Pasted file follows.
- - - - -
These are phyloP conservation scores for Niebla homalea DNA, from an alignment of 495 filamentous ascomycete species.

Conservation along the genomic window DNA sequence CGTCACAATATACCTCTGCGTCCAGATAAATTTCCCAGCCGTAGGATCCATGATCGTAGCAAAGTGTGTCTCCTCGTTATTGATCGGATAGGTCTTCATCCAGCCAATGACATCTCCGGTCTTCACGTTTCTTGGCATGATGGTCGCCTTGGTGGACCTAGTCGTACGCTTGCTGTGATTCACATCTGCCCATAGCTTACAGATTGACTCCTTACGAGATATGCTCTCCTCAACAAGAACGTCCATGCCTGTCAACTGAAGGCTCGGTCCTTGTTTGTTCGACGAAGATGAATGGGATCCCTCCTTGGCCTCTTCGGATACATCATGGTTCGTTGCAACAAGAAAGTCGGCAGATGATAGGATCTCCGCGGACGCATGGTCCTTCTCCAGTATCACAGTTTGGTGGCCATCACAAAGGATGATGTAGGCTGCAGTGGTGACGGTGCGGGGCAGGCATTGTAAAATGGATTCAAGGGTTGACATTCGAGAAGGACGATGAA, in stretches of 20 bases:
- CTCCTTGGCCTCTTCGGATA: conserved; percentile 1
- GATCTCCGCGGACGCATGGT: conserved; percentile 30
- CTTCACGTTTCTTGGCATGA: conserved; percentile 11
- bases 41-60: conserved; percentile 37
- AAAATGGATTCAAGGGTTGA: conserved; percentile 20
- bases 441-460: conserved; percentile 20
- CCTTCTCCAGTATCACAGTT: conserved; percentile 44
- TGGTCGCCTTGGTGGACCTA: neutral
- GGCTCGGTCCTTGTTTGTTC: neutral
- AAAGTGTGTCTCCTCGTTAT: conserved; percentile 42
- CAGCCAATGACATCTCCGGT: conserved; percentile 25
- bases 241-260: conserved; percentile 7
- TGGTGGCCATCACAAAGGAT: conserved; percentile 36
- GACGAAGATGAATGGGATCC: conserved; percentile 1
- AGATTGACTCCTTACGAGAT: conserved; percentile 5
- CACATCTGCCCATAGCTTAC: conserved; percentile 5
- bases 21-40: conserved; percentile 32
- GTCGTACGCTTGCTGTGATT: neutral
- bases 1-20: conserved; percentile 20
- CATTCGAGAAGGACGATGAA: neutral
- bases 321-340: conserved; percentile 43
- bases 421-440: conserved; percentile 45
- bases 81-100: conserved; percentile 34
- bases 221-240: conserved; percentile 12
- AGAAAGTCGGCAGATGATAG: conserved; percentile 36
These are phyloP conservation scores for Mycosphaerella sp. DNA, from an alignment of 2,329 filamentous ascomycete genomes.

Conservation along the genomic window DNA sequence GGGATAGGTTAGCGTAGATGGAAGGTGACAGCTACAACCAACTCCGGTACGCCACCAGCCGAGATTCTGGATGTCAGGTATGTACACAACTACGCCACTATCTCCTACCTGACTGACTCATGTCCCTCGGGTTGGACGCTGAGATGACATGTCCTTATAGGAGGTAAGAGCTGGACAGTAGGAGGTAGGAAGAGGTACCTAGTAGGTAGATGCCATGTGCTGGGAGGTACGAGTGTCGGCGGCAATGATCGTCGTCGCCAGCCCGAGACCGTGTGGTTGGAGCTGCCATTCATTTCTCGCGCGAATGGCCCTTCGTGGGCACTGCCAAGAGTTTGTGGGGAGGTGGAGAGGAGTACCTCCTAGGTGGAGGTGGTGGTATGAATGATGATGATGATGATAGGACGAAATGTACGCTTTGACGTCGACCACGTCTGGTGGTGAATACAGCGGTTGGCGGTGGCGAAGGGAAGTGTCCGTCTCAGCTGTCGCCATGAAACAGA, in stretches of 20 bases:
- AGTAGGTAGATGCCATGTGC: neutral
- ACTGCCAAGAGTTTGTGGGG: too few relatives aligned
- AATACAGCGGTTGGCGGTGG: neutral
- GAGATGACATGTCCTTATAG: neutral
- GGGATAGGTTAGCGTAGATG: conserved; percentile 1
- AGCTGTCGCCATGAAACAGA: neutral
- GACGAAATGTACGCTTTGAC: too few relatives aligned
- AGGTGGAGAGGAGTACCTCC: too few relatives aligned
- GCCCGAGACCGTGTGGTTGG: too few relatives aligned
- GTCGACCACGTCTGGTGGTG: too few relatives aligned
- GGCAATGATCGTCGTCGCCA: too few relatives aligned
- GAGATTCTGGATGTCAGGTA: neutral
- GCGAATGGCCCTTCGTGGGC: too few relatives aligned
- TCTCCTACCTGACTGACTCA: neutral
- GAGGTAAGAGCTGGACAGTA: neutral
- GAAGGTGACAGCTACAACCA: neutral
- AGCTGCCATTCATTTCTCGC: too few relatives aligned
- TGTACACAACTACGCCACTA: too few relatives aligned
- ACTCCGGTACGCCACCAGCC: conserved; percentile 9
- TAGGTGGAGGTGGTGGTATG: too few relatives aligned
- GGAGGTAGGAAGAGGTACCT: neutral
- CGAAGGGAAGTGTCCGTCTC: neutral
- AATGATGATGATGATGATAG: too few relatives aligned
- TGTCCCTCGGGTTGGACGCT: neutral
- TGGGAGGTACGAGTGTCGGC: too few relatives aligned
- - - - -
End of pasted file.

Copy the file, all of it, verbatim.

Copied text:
These are phyloP conservation scores for Niebla homalea DNA, from an alignment of 495 filamentous ascomycete species.

Conservation along the genomic window DNA sequence CGTCACAATATACCTCTGCGTCCAGATAAATTTCCCAGCCGTAGGATCCATGATCGTAGCAAAGTGTGTCTCCTCGTTATTGATCGGATAGGTCTTCATCCAGCCAATGACATCTCCGGTCTTCACGTTTCTTGGCATGATGGTCGCCTTGGTGGACCTAGTCGTACGCTTGCTGTGATTCACATCTGCCCATAGCTTACAGATTGACTCCTTACGAGATATGCTCTCCTCAACAAGAACGTCCATGCCTGTCAACTGAAGGCTCGGTCCTTGTTTGTTCGACGAAGATGAATGGGATCCCTCCTTGGCCTCTTCGGATACATCATGGTTCGTTGCAACAAGAAAGTCGGCAGATGATAGGATCTCCGCGGACGCATGGTCCTTCTCCAGTATCACAGTTTGGTGGCCATCACAAAGGATGATGTAGGCTGCAGTGGTGACGGTGCGGGGCAGGCATTGTAAAATGGATTCAAGGGTTGACATTCGAGAAGGACGATGAA, in stretches of 20 bases:
- CTCCTTGGCCTCTTCGGATA: conserved; percentile 1
- GATCTCCGCGGACGCATGGT: conserved; percentile 30
- CTTCACGTTTCTTGGCATGA: conserved; percentile 11
- bases 41-60: conserved; percentile 37
- AAAATGGATTCAAGGGTTGA: conserved; percentile 20
- bases 441-460: conserved; percentile 20
- CCTTCTCCAGTATCACAGTT: conserved; percentile 44
- TGGTCGCCTTGGTGGACCTA: neutral
- GGCTCGGTCCTTGTTTGTTC: neutral
- AAAGTGTGTCTCCTCGTTAT: conserved; percentile 42
- CAGCCAATGACATCTCCGGT: conserved; percentile 25
- bases 241-260: conserved; percentile 7
- TGGTGGCCATCACAAAGGAT: conserved; percentile 36
- GACGAAGATGAATGGGATCC: conserved; percentile 1
- AGATTGACTCCTTACGAGAT: conserved; percentile 5
- CACATCTGCCCATAGCTTAC: conserved; percentile 5
- bases 21-40: conserved; percentile 32
- GTCGTACGCTTGCTGTGATT: neutral
- bases 1-20: conserved; percentile 20
- CATTCGAGAAGGACGATGAA: neutral
- bases 321-340: conserved; percentile 43
- bases 421-440: conserved; percentile 45
- bases 81-100: conserved; percentile 34
- bases 221-240: conserved; percentile 12
- AGAAAGTCGGCAGATGATAG: conserved; percentile 36
These are phyloP conservation scores for Mycosphaerella sp. DNA, from an alignment of 2,329 filamentous ascomycete genomes.

Conservation along the genomic window DNA sequence GGGATAGGTTAGCGTAGATGGAAGGTGACAGCTACAACCAACTCCGGTACGCCACCAGCCGAGATTCTGGATGTCAGGTATGTACACAACTACGCCACTATCTCCTACCTGACTGACTCATGTCCCTCGGGTTGGACGCTGAGATGACATGTCCTTATAGGAGGTAAGAGCTGGACAGTAGGAGGTAGGAAGAGGTACCTAGTAGGTAGATGCCATGTGCTGGGAGGTACGAGTGTCGGCGGCAATGATCGTCGTCGCCAGCCCGAGACCGTGTGGTTGGAGCTGCCATTCATTTCTCGCGCGAATGGCCCTTCGTGGGCACTGCCAAGAGTTTGTGGGGAGGTGGAGAGGAGTACCTCCTAGGTGGAGGTGGTGGTATGAATGATGATGATGATGATAGGACGAAATGTACGCTTTGACGTCGACCACGTCTGGTGGTGAATACAGCGGTTGGCGGTGGCGAAGGGAAGTGTCCGTCTCAGCTGTCGCCATGAAACAGA, in stretches of 20 bases:
- AGTAGGTAGATGCCATGTGC: neutral
- ACTGCCAAGAGTTTGTGGGG: too few relatives aligned
- AATACAGCGGTTGGCGGTGG: neutral
- GAGATGACATGTCCTTATAG: neutral
- GGGATAGGTTAGCGTAGATG: conserved; percentile 1
- AGCTGTCGCCATGAAACAGA: neutral
- GACGAAATGTACGCTTTGAC: too few relatives aligned
- AGGTGGAGAGGAGTACCTCC: too few relatives aligned
- GCCCGAGACCGTGTGGTTGG: too few relatives aligned
- GTCGACCACGTCTGGTGGTG: too few relatives aligned
- GGCAATGATCGTCGTCGCCA: too few relatives aligned
- GAGATTCTGGATGTCAGGTA: neutral
- GCGAATGGCCCTTCGTGGGC: too few relatives aligned
- TCTCCTACCTGACTGACTCA: neutral
- GAGGTAAGAGCTGGACAGTA: neutral
- GAAGGTGACAGCTACAACCA: neutral
- AGCTGCCATTCATTTCTCGC: too few relatives aligned
- TGTACACAACTACGCCACTA: too few relatives aligned
- ACTCCGGTACGCCACCAGCC: conserved; percentile 9
- TAGGTGGAGGTGGTGGTATG: too few relatives aligned
- GGAGGTAGGAAGAGGTACCT: neutral
- CGAAGGGAAGTGTCCGTCTC: neutral
- AATGATGATGATGATGATAG: too few relatives aligned
- TGTCCCTCGGGTTGGACGCT: neutral
- TGGGAGGTACGAGTGTCGGC: too few relatives aligned